ADVERTISEMENT
  About the SA Blog Network













Lab Rat

Lab Rat


Exploring the life and times of bacteria
Lab Rat Home

The manipulative friend: bacterial hijacking of plant symbiosis signalling

The views expressed are those of the author and are not necessarily those of Scientific American.


Email   PrintPrint



The post this week is part of  a blog-swap with Sarah Shailes (@SarahShailes) of the Plant Scientist blog. You can read my post on plant defences against bacteria over at her blog.

Members of the legume family of plants (e.g. peas, soybean) can form symbioses with nitrogen-fixing bacteria known as rhizobia. In return for receiving nitrogen-containing compounds (e.g. ammonia) from the rhizobia, the plant supplies the rhizobia with sugars and a home in special organs in the plant root called nodules. To set up a symbiosis communication between the legume and rhizobia is required. The plant releases flavonoids and the rhizobia responds by producing Nod factors (NFs). The NFs activate signalling pathways in the plant root that lead to nodule formation and infection of the rhizobia. The whole process is known as nodulation.

Soybean nodule infected with rhizobium. Image from wikimedia commons by Louisa Howard.

Interestingly, the flavonoids released by the plant can also induce the activation of the type III secretion system in rhizobia (1). Type III secretion systems are commonly found in pathogenic bacteria where they act like a needle to inject “effector” molecules into the host to subdue defences during infection. So, what role is it playing in nodulation?

The evidence so far offers a mixed picture. With different bacteria-plant host pairings type III secretion systems seem to be able to help or hinder nodulation (2). Any hindrance of nodulation is probably caused by the plant host identifying effectors injected by the rhizobia as “dangerous” and the activation of plant defence. But how can effectors promote nodulation?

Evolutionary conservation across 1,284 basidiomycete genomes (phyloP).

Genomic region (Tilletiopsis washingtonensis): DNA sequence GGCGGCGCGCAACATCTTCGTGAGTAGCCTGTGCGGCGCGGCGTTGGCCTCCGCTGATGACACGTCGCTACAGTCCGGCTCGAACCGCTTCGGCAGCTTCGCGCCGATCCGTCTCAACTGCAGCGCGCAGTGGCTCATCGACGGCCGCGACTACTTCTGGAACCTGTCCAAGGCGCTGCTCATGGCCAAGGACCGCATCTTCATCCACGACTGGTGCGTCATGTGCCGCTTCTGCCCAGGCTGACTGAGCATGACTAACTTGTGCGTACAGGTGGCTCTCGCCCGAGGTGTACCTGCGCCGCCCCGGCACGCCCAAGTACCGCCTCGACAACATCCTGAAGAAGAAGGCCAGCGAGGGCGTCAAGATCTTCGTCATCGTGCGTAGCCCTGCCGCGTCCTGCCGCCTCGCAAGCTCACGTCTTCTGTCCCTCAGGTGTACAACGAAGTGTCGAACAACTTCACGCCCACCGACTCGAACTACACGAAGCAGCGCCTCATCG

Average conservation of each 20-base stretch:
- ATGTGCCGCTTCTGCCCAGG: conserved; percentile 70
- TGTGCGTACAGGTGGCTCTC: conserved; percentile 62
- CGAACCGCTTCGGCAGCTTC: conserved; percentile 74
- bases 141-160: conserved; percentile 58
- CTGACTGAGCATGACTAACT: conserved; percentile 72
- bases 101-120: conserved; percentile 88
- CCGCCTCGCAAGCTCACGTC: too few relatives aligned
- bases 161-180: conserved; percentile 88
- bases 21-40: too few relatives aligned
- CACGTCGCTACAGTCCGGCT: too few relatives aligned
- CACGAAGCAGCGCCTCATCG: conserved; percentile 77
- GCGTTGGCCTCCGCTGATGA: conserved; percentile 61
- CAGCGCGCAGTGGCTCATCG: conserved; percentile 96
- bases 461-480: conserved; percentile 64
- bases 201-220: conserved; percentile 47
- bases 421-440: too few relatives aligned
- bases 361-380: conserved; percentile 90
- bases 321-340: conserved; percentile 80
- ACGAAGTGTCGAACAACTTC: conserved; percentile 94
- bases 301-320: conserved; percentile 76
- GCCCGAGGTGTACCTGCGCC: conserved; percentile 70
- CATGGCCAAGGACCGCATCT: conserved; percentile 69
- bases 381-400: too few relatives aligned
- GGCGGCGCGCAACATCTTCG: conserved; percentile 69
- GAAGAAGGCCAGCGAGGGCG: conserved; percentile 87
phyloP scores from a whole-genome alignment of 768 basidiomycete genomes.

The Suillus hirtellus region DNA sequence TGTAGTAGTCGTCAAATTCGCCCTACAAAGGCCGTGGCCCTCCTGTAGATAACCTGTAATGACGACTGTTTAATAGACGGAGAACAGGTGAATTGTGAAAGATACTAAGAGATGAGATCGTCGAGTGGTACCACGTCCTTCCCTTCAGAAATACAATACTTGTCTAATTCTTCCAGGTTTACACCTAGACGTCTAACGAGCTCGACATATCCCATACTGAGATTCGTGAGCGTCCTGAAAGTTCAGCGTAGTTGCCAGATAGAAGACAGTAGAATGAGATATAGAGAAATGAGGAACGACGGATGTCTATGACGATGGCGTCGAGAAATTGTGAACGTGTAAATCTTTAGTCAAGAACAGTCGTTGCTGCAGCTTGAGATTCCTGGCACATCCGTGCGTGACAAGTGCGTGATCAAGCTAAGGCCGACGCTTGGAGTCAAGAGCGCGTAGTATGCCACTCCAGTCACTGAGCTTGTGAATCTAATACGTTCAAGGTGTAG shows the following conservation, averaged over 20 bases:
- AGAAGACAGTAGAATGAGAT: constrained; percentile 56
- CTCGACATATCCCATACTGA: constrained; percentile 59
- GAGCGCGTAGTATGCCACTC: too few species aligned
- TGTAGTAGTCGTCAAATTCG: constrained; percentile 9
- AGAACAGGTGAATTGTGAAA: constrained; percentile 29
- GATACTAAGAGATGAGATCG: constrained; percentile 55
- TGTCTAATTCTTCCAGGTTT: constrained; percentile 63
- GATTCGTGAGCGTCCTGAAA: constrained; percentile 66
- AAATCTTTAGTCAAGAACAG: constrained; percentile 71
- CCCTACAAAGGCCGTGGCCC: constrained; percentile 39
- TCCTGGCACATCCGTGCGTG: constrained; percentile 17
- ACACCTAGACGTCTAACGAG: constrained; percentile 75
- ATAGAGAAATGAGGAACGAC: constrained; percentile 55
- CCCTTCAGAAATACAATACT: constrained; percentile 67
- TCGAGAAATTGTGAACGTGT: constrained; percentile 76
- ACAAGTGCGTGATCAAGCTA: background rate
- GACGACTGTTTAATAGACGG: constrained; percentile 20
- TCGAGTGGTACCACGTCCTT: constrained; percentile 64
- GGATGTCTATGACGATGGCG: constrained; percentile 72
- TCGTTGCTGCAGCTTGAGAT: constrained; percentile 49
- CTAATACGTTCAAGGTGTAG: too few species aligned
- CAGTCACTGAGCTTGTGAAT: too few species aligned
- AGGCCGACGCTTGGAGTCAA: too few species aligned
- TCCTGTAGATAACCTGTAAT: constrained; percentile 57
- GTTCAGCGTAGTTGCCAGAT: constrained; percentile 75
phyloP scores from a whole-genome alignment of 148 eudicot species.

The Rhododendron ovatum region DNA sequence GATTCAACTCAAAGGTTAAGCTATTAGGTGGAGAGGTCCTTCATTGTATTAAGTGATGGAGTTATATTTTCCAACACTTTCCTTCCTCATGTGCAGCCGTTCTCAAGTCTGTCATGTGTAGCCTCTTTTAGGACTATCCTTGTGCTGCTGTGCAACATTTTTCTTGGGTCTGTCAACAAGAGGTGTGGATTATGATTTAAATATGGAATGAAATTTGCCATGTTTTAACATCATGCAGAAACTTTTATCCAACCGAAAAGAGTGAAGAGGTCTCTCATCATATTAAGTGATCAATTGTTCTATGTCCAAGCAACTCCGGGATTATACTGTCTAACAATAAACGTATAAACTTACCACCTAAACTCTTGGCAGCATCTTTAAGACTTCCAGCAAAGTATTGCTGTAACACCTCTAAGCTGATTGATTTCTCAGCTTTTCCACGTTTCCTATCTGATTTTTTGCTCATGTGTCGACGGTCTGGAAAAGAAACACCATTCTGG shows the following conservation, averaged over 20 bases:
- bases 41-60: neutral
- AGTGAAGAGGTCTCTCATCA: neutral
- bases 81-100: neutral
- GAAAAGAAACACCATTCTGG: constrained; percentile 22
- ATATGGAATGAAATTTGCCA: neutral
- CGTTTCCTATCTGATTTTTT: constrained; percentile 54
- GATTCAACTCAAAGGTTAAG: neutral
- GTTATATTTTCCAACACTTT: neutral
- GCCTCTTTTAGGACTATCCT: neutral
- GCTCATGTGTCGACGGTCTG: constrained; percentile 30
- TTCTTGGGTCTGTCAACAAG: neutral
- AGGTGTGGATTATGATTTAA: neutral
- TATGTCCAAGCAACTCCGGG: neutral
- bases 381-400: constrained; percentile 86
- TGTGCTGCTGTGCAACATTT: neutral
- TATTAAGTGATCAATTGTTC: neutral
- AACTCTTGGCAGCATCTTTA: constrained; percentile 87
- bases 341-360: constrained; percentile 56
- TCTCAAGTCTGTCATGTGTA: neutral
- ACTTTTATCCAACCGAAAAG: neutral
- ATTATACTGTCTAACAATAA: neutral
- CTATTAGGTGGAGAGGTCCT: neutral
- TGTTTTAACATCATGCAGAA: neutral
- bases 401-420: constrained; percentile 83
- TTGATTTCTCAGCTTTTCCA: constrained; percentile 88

In a recent paper published in PNAS the authors studied the symbiosis between soybean and Bradyrhizobium elkani (2). B. elkani type III secretion (T3S) mutants formed fewer nodules on wildtype soybean than wildtype B. elkani. When NF signalling was abolished by using a plant NF receptor mutant (nfr1) and a B. elkani nodC mutant (cannot make NFs) there were even fewer nodules. Virtually no nodules formed at all in the soybean nfr1 mutant when a B. elkani nodC/T3S double mutant was used. The promotion of nodulation by type III secretion is therefore independent of NF recognition. Therefore, for soybean and B. elkani to form a symbiosis the NF signalling pathway or type III secretion system is required, but preferably both.

The group also carried out a microarray study of gene expression in soybean roots during nodulation. They found that two genes well-known for being up-regulated during NF signalling in legumes (NIN and Enod40) are also up-regulated by the rhizobial type III secretion system (2). So the effector(s) injected into soybean activate nodulation signalling downstream of NF recognition.

Flavonoids released by the plant switch on Nod factor production in the rhizobia leading to activation on nodulation signalling in the plant. At the same time, flavoniods also switch on the type III secretion system in the rhizobia, resulting in the injection of effector molecule into the plant. Some of these effectors can activate nodulation signalling. Diagram by the author based on ref. 2.

So the ability of a legume and a rhizobium species to form a symbiosis can be influenced positively or negatively depending on the effectors released by the type III secretion system. This is an exciting development and the research community are looking forward to finding out the identity of the effector(s) and their target(s) in legumes.

References:
1. Wassem et al. (2008). TtsI regulates symbiotic genes in Rhizobium species NGR234 by binding to tts boxes. Molecular Micobiology.
2. Okazaki et al. (2013). Hijacking of leguminous nodulation signalling by the rhizobial type III secretion system. PNAS.

Don’t forget to check out my post: Barring the gates: How plants defend against invading bacteria

S.E. Gould About the Author: A biochemist with a love of microbiology, the Lab Rat enjoys exploring, reading about and writing about bacteria. Having finally managed to tear herself away from university, she now works for a small company in Cambridge where she turns data into manageable words and awesome graphs. Follow on Twitter @labratting.

The views expressed are those of the author and are not necessarily those of Scientific American.





Rights & Permissions

Add Comment

Add a Comment
You must sign in or register as a ScientificAmerican.com member to submit a comment.

More from Scientific American

Scientific American Holiday Sale

Give a Gift &
Get a Gift - Free!

Give a 1 year subscription as low as $14.99

Subscribe Now! >

X

Email this Article

X